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The Guardian - UK
The Guardian - UK
Nicola Slawson

First Thing: Fighting escalates along Ukraine frontlines

A Ukrainian soldier fires a mortar at Russian positions on the frontline near Bakhmut last week.
A Ukrainian soldier fires a mortar at Russian positions on the frontline near Bakhmut last week. Photograph: Efrem Lukatsky/AP

Good morning.

A significant escalation in fighting along the frontlines in the Donetsk and Zaporizhzhia regions has been reported overnight, but there was no confirmation from Ukrainian officials that it marked the started of their long-planned counteroffensive.

Russia claimed to have repelled a “major offensive” in the Donetsk region and to have killed hundreds of Ukrainian troops but the claims could not be independently verified. A Moscow-backed militia leader and Russian military bloggers admitted that Ukrainian forces had achieved a breakthrough in at least one point in south-western Donetsk.

The defence ministry in Moscow said Ukraine had attacked with six mechanised and two tank battalions from two brigades.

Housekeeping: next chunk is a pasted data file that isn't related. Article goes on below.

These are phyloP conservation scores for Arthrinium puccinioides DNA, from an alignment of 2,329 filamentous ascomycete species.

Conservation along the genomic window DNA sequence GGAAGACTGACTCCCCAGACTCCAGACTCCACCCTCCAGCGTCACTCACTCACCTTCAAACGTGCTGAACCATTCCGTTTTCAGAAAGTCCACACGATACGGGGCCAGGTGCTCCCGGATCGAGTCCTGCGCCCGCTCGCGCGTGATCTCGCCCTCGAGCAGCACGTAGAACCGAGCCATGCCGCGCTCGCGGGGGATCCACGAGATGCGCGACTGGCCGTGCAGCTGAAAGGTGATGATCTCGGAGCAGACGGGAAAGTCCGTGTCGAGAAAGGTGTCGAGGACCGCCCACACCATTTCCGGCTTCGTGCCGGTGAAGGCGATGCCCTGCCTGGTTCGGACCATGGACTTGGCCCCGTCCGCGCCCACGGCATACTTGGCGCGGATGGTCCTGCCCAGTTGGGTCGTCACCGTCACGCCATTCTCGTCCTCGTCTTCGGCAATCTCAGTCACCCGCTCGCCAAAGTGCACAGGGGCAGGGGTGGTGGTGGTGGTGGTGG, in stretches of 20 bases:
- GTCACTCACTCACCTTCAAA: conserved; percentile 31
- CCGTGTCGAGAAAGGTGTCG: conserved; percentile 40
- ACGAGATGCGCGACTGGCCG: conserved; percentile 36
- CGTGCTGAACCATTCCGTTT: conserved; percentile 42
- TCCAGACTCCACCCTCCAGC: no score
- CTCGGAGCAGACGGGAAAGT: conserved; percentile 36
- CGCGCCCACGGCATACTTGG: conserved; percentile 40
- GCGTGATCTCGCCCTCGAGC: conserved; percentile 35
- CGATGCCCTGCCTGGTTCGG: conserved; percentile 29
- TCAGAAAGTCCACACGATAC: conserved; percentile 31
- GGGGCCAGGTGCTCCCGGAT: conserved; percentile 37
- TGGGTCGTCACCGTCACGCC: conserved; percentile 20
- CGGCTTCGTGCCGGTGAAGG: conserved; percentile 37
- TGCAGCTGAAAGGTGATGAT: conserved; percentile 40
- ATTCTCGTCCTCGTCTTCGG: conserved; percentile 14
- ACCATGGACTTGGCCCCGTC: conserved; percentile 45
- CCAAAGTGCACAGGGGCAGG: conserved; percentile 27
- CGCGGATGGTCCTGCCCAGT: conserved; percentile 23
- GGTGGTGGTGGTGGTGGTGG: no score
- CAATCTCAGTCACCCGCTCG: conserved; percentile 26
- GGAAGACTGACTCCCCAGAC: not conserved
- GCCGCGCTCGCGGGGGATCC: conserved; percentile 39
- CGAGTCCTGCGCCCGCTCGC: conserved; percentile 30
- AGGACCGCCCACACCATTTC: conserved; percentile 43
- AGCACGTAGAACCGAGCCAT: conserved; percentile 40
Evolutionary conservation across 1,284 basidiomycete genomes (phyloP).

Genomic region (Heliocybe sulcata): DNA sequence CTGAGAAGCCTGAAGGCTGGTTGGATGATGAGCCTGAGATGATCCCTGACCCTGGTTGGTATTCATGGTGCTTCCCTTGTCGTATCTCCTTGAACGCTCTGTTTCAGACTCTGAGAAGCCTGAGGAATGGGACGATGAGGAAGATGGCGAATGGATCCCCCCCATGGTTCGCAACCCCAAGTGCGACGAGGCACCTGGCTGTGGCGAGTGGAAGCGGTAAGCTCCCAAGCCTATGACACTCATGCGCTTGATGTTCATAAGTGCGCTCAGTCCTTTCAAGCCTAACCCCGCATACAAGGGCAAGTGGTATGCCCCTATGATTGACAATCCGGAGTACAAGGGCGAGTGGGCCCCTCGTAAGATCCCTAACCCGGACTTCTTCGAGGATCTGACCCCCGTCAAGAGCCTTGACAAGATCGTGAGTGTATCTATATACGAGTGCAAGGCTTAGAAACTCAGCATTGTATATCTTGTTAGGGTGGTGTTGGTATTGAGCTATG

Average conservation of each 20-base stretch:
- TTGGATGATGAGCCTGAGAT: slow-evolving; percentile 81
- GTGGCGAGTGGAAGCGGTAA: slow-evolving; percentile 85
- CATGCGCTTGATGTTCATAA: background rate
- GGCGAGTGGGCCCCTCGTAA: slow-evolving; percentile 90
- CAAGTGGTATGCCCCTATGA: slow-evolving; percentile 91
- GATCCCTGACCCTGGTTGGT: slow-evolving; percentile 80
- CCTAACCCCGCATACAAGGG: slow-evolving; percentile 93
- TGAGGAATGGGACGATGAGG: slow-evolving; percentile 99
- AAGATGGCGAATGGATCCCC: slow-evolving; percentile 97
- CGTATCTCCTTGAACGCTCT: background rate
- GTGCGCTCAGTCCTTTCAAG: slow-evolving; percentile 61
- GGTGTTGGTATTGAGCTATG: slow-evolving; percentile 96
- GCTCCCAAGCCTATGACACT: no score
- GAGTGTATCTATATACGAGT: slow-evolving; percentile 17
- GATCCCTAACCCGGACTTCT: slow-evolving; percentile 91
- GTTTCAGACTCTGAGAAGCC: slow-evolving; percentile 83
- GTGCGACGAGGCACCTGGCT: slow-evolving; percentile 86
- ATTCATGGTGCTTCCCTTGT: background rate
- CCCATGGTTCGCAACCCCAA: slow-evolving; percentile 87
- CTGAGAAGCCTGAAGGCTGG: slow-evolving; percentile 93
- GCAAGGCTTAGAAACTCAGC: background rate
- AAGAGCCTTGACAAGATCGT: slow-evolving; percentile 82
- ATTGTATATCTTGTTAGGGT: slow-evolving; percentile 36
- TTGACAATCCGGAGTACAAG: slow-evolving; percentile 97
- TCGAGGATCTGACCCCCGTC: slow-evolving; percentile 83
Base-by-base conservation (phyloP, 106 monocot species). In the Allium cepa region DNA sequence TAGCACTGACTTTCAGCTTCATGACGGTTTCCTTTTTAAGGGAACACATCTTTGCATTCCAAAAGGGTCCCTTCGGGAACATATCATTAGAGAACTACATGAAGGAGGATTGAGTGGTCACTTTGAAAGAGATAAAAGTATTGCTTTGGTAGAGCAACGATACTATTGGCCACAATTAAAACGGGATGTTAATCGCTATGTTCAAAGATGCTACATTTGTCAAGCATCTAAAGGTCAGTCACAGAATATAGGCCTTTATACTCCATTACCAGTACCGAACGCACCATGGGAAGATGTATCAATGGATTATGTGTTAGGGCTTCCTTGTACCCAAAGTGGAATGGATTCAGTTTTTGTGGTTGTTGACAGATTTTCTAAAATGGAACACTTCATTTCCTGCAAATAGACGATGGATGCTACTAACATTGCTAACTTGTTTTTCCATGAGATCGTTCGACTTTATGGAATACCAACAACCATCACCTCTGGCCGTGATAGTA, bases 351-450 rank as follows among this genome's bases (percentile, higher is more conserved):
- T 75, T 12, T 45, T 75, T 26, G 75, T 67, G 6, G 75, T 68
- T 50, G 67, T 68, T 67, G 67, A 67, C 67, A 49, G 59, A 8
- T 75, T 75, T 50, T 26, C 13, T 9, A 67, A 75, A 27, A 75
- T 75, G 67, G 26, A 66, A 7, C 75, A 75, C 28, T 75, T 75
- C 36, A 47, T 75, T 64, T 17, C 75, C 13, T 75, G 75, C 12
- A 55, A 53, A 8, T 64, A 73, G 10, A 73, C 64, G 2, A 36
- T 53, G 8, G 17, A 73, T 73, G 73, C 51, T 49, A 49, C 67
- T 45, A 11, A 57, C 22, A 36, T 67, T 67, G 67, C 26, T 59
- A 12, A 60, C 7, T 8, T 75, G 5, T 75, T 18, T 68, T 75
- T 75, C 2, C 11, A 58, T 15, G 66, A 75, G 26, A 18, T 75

• How many people have died? The Russian ministry claimed 250 Ukrainian troops had been killed, and 16 tanks, three infantry fighting vehicles and 21 armoured personnel carriers destroyed, but the claims could not be independently verified.

  • What has Ukraine said? Ukrainian officials made no comment, and emphasised the need for secrecy about operations in recent days as anticipation grew for a major counteroffensive. Ukrainian military officers have predicted any such counteroffensive would be preceded and accompanied by feints and diversionary attacks to “shape the battlefield” and cause as much confusion as possible in Russian ranks.